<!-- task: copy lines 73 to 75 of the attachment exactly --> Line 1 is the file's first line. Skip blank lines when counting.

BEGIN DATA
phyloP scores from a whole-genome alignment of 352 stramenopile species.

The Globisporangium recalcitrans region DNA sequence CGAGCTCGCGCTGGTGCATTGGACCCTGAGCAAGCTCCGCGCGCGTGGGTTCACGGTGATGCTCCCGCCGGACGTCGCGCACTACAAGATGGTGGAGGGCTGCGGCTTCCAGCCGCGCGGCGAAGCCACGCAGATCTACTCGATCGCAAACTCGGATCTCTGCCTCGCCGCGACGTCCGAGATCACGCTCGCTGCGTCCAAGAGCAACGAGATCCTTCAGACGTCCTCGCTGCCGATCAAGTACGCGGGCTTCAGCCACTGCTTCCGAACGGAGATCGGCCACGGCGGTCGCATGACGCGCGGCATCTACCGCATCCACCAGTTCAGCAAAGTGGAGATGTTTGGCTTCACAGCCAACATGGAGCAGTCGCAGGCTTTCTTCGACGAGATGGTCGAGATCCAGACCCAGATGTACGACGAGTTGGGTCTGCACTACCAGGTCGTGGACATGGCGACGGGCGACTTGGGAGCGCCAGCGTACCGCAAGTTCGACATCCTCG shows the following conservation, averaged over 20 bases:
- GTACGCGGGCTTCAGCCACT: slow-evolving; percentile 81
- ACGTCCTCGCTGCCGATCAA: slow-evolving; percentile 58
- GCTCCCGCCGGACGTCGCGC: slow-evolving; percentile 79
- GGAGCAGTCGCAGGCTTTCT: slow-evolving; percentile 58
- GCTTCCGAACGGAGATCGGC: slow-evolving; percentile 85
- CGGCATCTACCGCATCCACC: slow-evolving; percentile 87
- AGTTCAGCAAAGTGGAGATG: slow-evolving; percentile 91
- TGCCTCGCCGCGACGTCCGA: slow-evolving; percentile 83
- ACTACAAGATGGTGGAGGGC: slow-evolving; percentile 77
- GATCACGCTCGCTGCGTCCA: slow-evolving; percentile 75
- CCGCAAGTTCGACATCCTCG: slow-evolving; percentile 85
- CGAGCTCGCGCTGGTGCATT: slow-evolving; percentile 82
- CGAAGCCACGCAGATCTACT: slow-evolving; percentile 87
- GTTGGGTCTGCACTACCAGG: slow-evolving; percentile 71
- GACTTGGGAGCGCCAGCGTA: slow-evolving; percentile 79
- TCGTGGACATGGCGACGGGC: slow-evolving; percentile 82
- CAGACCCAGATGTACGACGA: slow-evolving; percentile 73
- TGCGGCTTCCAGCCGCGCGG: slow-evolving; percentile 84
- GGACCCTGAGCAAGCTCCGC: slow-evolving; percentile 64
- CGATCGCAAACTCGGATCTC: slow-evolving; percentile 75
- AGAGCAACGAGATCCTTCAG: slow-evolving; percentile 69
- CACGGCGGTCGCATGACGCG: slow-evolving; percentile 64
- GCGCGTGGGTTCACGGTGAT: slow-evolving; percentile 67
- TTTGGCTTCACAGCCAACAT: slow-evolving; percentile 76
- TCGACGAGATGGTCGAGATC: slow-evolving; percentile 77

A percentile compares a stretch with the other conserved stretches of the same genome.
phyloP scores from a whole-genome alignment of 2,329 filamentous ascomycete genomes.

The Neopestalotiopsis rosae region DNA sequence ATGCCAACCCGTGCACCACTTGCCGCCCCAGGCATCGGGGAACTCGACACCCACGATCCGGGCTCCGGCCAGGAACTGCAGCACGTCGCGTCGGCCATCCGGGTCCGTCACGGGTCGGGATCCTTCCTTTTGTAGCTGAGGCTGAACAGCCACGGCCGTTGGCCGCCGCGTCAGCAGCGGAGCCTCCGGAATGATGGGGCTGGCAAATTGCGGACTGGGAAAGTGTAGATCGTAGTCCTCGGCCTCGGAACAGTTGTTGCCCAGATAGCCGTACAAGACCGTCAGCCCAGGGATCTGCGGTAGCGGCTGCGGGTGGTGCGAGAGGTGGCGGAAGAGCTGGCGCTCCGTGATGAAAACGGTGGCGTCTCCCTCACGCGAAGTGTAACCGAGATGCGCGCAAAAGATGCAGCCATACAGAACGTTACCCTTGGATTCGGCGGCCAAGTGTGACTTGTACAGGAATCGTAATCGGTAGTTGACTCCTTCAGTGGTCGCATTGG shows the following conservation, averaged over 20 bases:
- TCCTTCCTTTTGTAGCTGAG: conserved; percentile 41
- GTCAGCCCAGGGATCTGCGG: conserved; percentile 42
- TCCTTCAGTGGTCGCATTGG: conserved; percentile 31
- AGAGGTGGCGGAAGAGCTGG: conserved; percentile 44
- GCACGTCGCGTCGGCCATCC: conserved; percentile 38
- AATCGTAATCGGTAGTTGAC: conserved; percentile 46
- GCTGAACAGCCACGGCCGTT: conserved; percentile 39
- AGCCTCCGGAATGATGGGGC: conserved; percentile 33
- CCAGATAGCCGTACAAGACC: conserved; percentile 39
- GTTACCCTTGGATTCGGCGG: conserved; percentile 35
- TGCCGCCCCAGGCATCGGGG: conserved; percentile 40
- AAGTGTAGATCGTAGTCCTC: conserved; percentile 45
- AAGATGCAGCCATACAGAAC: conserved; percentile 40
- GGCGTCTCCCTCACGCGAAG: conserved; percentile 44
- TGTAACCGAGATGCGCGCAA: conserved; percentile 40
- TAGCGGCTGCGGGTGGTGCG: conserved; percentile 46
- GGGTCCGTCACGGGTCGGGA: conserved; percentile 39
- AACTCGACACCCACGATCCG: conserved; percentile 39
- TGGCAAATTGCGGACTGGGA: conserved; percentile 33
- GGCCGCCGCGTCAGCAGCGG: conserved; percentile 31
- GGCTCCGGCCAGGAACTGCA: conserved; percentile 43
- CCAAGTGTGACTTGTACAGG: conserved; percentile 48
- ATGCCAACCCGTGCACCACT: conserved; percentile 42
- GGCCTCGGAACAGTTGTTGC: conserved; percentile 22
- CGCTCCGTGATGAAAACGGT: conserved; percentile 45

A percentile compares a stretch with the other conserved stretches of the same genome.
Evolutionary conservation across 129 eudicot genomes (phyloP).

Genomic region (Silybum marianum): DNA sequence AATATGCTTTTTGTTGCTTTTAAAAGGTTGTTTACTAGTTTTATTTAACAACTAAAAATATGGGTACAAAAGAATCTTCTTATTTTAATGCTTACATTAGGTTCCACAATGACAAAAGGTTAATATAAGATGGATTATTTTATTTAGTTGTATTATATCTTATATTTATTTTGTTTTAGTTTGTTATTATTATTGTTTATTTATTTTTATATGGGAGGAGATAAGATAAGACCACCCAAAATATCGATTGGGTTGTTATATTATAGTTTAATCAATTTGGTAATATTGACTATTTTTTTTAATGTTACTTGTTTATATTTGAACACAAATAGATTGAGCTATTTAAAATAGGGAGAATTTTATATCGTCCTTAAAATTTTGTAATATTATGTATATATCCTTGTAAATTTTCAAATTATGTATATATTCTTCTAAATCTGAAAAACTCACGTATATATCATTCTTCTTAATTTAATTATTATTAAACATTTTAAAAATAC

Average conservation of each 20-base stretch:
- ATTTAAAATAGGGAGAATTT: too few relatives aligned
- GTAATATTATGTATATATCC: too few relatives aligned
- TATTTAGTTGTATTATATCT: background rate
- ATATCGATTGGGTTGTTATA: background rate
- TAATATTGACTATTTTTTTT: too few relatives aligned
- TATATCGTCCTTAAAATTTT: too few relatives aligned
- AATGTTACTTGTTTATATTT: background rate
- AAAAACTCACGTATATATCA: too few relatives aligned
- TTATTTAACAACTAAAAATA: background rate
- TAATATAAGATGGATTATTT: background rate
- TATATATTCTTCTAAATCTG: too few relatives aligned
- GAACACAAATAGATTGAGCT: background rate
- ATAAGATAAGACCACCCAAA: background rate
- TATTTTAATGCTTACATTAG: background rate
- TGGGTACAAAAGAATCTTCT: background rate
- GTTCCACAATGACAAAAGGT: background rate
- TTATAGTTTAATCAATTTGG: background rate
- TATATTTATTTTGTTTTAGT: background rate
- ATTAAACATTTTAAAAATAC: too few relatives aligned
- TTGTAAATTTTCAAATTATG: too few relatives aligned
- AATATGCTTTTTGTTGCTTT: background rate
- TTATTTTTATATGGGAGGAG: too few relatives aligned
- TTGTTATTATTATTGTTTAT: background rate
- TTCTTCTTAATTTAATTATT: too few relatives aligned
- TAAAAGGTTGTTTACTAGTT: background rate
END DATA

- TATTTTAATGCTTACATTAG: background rate
- TGGGTACAAAAGAATCTTCT: background rate
- GTTCCACAATGACAAAAGGT: background rate